Copyright Law

The copyright law of South Africa governs copyright, the right to control the use and distribution of artistic and creative works, in the Republic of South Africa. It is embodied in the Copyright Act, 1978 and its various amendment acts, and administered by the Companies and Intellectual Property Commission in the Department of Trade and Industry.

South Africa is a party to the Berne Convention and the TRIPS Agreement. It has signed, but not ratified, the WIPO Copyright Treaty.[1]



Initially, after the creation of the Union of South Africa in 1910, the copyright laws of the four formerly-independent provinces continued unchanged. In 1916, Parliament enacted the Patents, Designs, Trade Marks and Copyright Act, 1916, which repealed the various provincial laws and incorporated the British Imperial Copyright Act 1911 into South African law.[2] In 1928, along with the other British dominions, South Africa became a party to the Berne Convention in its own right.[2]

South Africa having become a republic in 1961, Parliament enacted its own copyright law, separate from that of the United Kingdom, in the Copyright Act, 1965. Nonetheless, this act was largely based on the British Copyright Act 1956.[2] In 1978 it was replaced by the Copyright Act, 1978, which (as amended) remains in force. The 1978 Act draws both from British law and from the text of the Berne Convention. It has been amended several times, most notably in 1992 to make computer programs a distinct class of protected work, and in 1997 to bring it into line with the TRIPS agreement.

Eligibility for copyright

The Copyright Act[3] defines nine classes of work that are eligible for copyright:[4]

  • literary works – including novels, poems, plays, film scripts, textbooks, articles, encyclopaedias, reports, speeches, etc.
  • musical works – excluding words sung with the music
  • artistic works – including paintings, sculptures, drawings, photographs, architectural works, works of craftsmanship, etc.
  • cinematograph films – in any medium, including film, tape or digital data
  • sound recordings – in any medium, but excluding film soundtracks
  • broadcasts – signals transmitted by radio waves and intended for public reception
  • programme-carrying signals – signals representing audio and/or video and transmitted via satellite
  • published editions – particular typographical arrangements of literary or musical works
  • computer programs – instructions, in any medium, that direct the operation of a computer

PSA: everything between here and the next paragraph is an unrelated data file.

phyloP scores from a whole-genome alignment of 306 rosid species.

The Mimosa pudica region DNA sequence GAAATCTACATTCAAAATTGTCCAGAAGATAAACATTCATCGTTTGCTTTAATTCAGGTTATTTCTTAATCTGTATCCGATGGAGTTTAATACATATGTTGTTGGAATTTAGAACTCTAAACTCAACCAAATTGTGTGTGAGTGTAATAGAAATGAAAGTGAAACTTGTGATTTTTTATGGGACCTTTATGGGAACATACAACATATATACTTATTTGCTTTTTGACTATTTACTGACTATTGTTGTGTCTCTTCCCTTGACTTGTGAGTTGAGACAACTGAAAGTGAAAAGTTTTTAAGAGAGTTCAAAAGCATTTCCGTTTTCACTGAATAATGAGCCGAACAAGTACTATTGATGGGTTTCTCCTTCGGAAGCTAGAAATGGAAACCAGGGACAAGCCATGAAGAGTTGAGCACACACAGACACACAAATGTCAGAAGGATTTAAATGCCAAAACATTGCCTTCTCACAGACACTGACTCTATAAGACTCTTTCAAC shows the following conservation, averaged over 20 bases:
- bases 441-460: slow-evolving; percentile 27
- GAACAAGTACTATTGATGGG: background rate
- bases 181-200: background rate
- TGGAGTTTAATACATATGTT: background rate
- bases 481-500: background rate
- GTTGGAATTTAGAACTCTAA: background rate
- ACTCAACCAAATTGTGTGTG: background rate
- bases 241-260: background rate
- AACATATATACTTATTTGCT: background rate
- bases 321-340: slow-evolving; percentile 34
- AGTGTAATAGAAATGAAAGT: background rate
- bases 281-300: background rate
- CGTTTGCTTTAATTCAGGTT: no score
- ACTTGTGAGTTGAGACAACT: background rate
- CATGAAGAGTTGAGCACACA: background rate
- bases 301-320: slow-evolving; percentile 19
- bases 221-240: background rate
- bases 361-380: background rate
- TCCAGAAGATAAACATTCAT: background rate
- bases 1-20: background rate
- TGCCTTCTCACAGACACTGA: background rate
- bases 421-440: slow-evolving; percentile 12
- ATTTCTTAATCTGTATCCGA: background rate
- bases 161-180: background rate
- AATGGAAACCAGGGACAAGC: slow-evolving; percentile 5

For a work to be eligible for copyright, it must be original, and it must have been written down or recorded in some way (except for broadcasts and programme-carrying signals, which must have been broadcast or transmitted, respectively). “Originality” requires the work to have been produced by the exercise of skill and effort by the author(s).[5] As in all Berne Convention countries, copyright is automatic and does not require registration.

The Copyright Act automatically protects works created by South Africans or in South Africa. It also permits the Minister of Trade and Industry to extend the same protection to works created in, or by residents of, other countries; such protection has been extended to all Berne Convention countries.

Copyright term

For literary, musical and artistic works, except for photographs, the copyright term in South Africa is fifty years from the end of the year of the author’s death, or fifty years from publication if it is first published after the author’s death. For photographs, films and computer programs, the term is fifty years from first publication, or fifty years from creation if not published within fifty years. For sound recordings, broadcasts, programme-carrying signals and published editions, it is fifty years from first publication or transmission.[6]

Anonymous works are protected for the shorter of fifty years from first publication or fifty years from the year when it is reasonable to presume the author is dead.[7] For works with multiple authors, the fifty years from death are calculated from the death of the last author to die.[8] Government works are protected for fifty years from first publication.[9]


  1. ^ “Contracting Parties: South Africa”. WIPO. Retrieved 20 July 2010.
  2. ^ a b c Kahn, Rebecca. “South African Copyright – A Brief History”. iCommons. Retrieved 20 July 2010.
  3. ^ “Copyright Act, 1978 (as amended)”
  4. ^ “Introduction to Copyright in South Africa”. Smit & Van Wyk Attorneys. Retrieved 20 July 2010.
  5. ^ “Copyright”. Bowman Gilfillan Attorneys. Retrieved 20 July 2010.
  6. ^ Copyright Act, s. 3(2)
  7. ^ Copyright Act, s. 3(3)
  8. ^ Copyright Act, s. 3(4)
  9. ^ Copyright Act, s. 5(3)

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